Article Text

other Versions

PDF
The effect of obesity on intrahepatic cytokine and chemokine expression in chronic hepatitis C infection
  1. Clovis Palmer (c.palmer{at}unsw.edu.au)
  1. University of New South Wales, Australia
    1. Theresa Corpuz
    1. University of New South Wales, Australia
      1. Marianne Guirguis
      1. St George Hospital Clinical School, University of New South Wales, Australia
        1. Sandra O’Toole
        1. Garvan Institute of Medical Research, Australia
          1. Kennath Yan
          1. St George Hospital Clinical School, University of New South Wales, Australia
            1. Yang Min Bu
            1. St George Hospital Clinical School, University of New South Wales, Australia
              1. John Jorgenson
              1. Division of Surgery, St George Hospital, Australia
                1. Michael Talbot
                1. Division of Surgery, St George Hospital, Australia
                  1. Andrew Lloyd
                  1. School of Medical Sciences, University of New South Wales, Australia
                    1. Amany Zekry (a.zekry{at}unsw.edu.au)
                    1. St George Hospital Clinical School, University of New South Wales, Australia

                      Abstract

                      Background: Obese subjects with chronic hepatitis C virus (HCV) infection have more rapidly progressive liver disease.

                      Objective: We aimed to compare the intrahepatic cytokine and chemokine profiles in obese and lean subjects with chronic HCV infection using qRT-PCR and immunohistochemistry.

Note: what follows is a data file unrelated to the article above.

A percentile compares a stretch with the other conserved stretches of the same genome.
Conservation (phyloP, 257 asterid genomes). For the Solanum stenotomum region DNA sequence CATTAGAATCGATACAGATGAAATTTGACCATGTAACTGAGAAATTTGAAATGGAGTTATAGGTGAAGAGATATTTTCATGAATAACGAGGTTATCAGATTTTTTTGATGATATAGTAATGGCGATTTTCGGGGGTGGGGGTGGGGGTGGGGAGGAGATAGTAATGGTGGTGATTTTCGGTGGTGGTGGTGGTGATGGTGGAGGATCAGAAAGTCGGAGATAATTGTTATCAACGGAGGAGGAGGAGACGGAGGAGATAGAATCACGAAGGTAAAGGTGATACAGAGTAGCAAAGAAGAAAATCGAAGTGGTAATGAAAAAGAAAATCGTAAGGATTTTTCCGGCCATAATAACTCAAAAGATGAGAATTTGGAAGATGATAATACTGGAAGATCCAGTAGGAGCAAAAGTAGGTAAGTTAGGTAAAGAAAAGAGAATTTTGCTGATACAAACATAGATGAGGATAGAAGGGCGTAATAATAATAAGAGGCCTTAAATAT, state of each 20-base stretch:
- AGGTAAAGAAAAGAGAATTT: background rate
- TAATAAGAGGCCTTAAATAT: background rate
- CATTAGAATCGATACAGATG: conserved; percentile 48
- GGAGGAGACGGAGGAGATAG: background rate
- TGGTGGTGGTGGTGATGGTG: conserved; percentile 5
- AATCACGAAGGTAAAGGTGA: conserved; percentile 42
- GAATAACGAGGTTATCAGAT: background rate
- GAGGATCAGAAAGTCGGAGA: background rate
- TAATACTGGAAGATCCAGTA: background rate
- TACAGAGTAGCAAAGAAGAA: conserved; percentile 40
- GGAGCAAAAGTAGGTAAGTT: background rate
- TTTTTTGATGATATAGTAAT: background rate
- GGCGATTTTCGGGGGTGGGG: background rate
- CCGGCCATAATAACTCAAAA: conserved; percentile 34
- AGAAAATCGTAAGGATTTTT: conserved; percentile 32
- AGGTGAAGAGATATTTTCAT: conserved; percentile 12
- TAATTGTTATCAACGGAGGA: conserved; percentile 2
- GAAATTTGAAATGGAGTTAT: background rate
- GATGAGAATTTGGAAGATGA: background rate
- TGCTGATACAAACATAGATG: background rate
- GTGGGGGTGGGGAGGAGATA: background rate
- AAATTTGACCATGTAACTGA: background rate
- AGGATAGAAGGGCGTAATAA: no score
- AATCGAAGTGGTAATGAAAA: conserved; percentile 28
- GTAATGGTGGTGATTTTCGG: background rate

Methods: Liver biopsies from 55 subjects were studied, including 20 with chronic hepatitis C (CHC), 25 with non-alcoholic fatty liver disease (NAFLD) and 10 non-diseased liver.

                      Results: Compared to the control groups, the liver injury in CHC was characterized by increased expression of interferon (IFN)-γ and tumour necrosis factor (TNF)-α, and chemokines such as RANTES, IP-10 and MCP-1. In comparison with lean -HCV infected subjects, obese-HCV infected subjects had increased hepatic expression of IFN-γp=0.004) and TNF-α(p<0.001) as well as increased expression of IP-10 (p=0.009) and MCP-1 (p<0.001). Localization of these inflammatory chemokines revealed that in comparison to lean-HCV subjects, HCV infected liver from obese subjects exhibited increased expression of IP-10 (p<0.001) and MCP-1 (p=0.02) in the inflammatory infiltrate of the portal tracts. In parallel, there was increased CD3+ T cell infiltration in the liver of obese-HCV subjects.

                      Conclusions: The data provide important mechanistic information on the cause of hepatic injury in obese-HCV subjects including: 1) enhanced TH-1 cytokine response-to promote hepatocellular injury; 2) increased expression of the chemokines IP-10 and MCP-1 at both the mRNA and protein levels-to enhance inflammatory cell recruitment; 3) differing localization of these chemokines within the liver of obese-HCV versus lean-HCV subjects and; 4) increased CD3+ cells expression in the liver of obese-HCV subject.

                      Statistics from Altmetric.com

                      Request permissions

                      If you wish to reuse any or all of this article please use the link below which will take you to the Copyright Clearance Center’s RightsLink service. You will be able to get a quick price and instant permission to reuse the content in many different ways.

                      Linked Articles

                      • Digest
                        Emad El-Omar Severine Vermeire Alexander Gerbes